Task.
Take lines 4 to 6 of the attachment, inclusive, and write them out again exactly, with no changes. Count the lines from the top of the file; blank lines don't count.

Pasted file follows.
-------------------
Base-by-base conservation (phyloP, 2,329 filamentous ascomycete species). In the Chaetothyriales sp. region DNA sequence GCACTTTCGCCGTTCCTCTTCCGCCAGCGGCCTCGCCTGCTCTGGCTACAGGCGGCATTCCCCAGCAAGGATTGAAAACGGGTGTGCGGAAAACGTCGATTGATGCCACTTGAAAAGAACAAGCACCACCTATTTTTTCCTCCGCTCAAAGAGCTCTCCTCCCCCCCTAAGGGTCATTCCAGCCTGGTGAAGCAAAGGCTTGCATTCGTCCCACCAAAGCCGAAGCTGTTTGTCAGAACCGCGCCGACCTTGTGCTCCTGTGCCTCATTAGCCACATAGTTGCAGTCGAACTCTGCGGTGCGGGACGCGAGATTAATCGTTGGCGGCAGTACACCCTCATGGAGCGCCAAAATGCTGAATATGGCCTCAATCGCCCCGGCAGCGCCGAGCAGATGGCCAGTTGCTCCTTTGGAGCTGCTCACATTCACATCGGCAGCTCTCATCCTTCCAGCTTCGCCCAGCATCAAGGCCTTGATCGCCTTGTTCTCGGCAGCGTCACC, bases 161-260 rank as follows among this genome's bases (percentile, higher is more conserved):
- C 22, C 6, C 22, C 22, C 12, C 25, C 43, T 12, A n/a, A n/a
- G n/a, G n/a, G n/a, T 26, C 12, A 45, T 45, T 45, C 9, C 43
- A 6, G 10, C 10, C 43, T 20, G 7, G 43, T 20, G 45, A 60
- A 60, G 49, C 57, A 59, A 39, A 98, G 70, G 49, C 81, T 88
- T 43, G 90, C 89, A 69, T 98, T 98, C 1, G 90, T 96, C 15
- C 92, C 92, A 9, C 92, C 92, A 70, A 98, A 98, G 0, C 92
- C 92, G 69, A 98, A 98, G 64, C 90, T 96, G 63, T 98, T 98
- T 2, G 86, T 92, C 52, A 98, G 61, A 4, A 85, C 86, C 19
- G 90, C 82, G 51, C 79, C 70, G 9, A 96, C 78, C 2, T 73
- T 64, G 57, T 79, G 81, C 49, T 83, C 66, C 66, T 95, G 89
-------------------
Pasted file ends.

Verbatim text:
- A 6, G 10, C 10, C 43, T 20, G 7, G 43, T 20, G 45, A 60
- A 60, G 49, C 57, A 59, A 39, A 98, G 70, G 49, C 81, T 88
- T 43, G 90, C 89, A 69, T 98, T 98, C 1, G 90, T 96, C 15